Gophers are burrowing rodents that range in North and Central America. There are a total of 37 species of gophers, nearly half of which live in the United states. One such species, the plains pocket gopher, grows up to 12 inches long.
The gopher lives the majority of its life underground, moving through burrows and tunnels. It has small ears and eyes with impressive teeth and front legs. The front legs are equipped with claws that help the gopher dig through the ground. Its teeth cut through vegetation and aid in digging.
It feeds largely on the roots and leaves of plants, although its preferred foods are alfalfa and dandelions. It stores its food in pouches in its cheeks until it can reach one of its storage holes. A gopher's nest consists of a main chamber and several side chambers. The main chamber is lined with grass, while the side chambers act as storage facilities for food.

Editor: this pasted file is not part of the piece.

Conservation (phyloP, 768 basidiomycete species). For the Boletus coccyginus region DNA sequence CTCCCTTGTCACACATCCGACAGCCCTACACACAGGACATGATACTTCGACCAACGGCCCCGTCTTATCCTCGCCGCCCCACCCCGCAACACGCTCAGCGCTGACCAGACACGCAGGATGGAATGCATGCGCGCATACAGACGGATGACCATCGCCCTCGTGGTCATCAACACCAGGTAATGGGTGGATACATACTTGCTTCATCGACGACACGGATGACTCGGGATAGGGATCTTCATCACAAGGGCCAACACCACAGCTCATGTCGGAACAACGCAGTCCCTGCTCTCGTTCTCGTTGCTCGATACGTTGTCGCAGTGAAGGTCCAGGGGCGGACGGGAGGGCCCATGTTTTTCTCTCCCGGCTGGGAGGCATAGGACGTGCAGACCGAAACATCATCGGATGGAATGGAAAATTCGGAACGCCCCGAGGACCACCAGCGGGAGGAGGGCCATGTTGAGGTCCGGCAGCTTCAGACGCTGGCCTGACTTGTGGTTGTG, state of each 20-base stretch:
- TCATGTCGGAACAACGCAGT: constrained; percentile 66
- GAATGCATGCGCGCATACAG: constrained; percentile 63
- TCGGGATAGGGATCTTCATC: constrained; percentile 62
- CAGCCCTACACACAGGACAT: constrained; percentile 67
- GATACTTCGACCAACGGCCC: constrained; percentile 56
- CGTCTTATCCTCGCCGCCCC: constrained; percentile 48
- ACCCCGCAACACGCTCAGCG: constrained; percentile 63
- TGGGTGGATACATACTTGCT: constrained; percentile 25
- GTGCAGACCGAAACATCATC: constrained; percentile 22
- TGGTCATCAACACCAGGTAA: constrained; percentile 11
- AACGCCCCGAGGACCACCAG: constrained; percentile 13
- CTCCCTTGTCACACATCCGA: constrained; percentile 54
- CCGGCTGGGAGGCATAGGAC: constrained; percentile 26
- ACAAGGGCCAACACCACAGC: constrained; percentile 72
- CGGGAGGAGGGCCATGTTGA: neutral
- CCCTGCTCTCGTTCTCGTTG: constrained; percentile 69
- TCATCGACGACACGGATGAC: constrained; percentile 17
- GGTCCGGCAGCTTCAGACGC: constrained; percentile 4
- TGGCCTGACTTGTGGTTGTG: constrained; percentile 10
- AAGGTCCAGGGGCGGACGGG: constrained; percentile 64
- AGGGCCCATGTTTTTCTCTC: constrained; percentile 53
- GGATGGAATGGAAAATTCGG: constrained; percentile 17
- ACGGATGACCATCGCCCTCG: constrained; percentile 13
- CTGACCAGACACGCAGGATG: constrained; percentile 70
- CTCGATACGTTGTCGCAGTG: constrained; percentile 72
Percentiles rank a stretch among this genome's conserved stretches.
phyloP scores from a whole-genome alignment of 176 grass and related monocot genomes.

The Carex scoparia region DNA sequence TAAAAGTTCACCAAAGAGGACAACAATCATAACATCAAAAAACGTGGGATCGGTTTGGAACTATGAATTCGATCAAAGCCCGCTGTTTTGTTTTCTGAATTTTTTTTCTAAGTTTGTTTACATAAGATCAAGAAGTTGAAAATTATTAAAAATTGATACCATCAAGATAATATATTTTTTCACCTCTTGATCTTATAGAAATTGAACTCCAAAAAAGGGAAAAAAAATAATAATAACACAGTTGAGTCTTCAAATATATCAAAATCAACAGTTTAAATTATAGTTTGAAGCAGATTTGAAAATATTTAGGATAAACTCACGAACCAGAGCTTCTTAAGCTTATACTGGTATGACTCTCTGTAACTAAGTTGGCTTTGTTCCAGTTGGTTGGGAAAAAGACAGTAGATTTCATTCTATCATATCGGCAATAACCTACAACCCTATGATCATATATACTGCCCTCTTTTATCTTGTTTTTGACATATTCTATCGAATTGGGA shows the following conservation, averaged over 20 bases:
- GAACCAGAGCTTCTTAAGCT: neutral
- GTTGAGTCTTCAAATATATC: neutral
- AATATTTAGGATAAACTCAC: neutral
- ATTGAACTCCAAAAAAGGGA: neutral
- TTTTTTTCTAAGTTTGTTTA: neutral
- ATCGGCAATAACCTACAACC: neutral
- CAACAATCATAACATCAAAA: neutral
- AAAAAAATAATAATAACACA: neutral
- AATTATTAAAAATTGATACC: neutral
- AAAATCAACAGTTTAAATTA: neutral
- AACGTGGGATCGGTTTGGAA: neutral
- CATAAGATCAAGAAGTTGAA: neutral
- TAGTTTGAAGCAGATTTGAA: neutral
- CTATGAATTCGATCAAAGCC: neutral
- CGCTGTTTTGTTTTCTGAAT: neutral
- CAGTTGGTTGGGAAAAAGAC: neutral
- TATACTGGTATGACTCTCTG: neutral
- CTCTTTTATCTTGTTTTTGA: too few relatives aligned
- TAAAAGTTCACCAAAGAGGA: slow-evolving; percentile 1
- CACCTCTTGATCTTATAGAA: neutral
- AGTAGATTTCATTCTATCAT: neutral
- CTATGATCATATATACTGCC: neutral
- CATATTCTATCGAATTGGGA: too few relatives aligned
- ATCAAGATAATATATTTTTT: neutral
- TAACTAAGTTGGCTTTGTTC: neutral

A gopher runs as fast backwards as it does forwards. It has surprising gymnastic abilities, flipping over in its tunnels for a speedy getaway. It never hibernates, remaining active all winter. When females mate, they give birth to a litter of between 2 and 10 young.